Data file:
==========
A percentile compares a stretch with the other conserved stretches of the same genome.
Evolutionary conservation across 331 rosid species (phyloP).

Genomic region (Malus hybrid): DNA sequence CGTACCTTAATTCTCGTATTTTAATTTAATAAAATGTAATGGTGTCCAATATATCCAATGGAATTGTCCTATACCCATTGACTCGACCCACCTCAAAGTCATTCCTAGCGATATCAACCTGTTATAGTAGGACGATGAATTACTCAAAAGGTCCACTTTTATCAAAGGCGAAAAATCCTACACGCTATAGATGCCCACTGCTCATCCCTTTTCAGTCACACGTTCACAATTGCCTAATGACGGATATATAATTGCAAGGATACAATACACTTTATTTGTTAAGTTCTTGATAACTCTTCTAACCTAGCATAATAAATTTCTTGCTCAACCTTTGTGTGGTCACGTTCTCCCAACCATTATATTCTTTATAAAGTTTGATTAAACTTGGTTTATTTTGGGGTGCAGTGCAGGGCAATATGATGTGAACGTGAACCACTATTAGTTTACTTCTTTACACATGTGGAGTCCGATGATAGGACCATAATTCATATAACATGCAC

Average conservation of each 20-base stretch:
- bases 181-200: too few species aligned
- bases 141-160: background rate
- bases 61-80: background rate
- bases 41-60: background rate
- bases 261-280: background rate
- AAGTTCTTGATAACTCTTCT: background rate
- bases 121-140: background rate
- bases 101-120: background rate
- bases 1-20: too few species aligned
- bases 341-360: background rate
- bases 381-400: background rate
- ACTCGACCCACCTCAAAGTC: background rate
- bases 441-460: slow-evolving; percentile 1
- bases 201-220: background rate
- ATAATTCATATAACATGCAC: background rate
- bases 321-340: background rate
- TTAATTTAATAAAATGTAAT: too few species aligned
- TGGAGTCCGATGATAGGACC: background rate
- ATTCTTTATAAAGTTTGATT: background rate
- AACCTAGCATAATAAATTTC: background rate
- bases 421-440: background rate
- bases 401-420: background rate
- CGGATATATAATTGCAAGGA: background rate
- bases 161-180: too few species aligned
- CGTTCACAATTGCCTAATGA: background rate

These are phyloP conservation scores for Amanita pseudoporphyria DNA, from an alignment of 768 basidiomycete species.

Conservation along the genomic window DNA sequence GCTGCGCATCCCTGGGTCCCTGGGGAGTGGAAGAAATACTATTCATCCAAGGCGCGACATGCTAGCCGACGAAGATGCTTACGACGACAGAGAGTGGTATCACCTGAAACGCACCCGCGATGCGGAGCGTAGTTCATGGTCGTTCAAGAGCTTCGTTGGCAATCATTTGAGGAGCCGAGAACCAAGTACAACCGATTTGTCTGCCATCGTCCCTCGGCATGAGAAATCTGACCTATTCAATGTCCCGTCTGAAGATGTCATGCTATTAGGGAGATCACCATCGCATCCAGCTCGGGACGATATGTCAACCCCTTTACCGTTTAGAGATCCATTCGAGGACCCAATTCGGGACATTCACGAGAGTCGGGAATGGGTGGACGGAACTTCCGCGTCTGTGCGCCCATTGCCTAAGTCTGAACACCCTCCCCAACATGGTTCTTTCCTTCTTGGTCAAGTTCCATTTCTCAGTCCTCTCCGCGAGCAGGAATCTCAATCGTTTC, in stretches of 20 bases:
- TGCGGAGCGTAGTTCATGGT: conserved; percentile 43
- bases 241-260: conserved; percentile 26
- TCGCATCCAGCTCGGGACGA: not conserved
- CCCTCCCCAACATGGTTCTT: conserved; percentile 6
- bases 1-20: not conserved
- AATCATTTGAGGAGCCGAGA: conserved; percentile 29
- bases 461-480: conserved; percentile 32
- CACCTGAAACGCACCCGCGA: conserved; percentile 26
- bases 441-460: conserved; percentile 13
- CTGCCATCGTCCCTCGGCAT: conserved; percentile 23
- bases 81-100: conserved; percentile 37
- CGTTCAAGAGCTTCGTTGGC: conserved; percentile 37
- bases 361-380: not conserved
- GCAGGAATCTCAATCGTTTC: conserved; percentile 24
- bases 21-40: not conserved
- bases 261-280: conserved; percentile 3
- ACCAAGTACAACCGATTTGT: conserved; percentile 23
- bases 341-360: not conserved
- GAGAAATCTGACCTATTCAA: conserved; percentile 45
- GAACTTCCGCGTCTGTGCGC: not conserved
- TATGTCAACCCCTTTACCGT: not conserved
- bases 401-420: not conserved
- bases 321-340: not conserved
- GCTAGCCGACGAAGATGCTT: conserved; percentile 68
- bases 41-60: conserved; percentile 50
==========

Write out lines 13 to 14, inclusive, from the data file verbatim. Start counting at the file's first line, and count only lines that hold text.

- bases 1-20: too few species aligned
- bases 341-360: background rate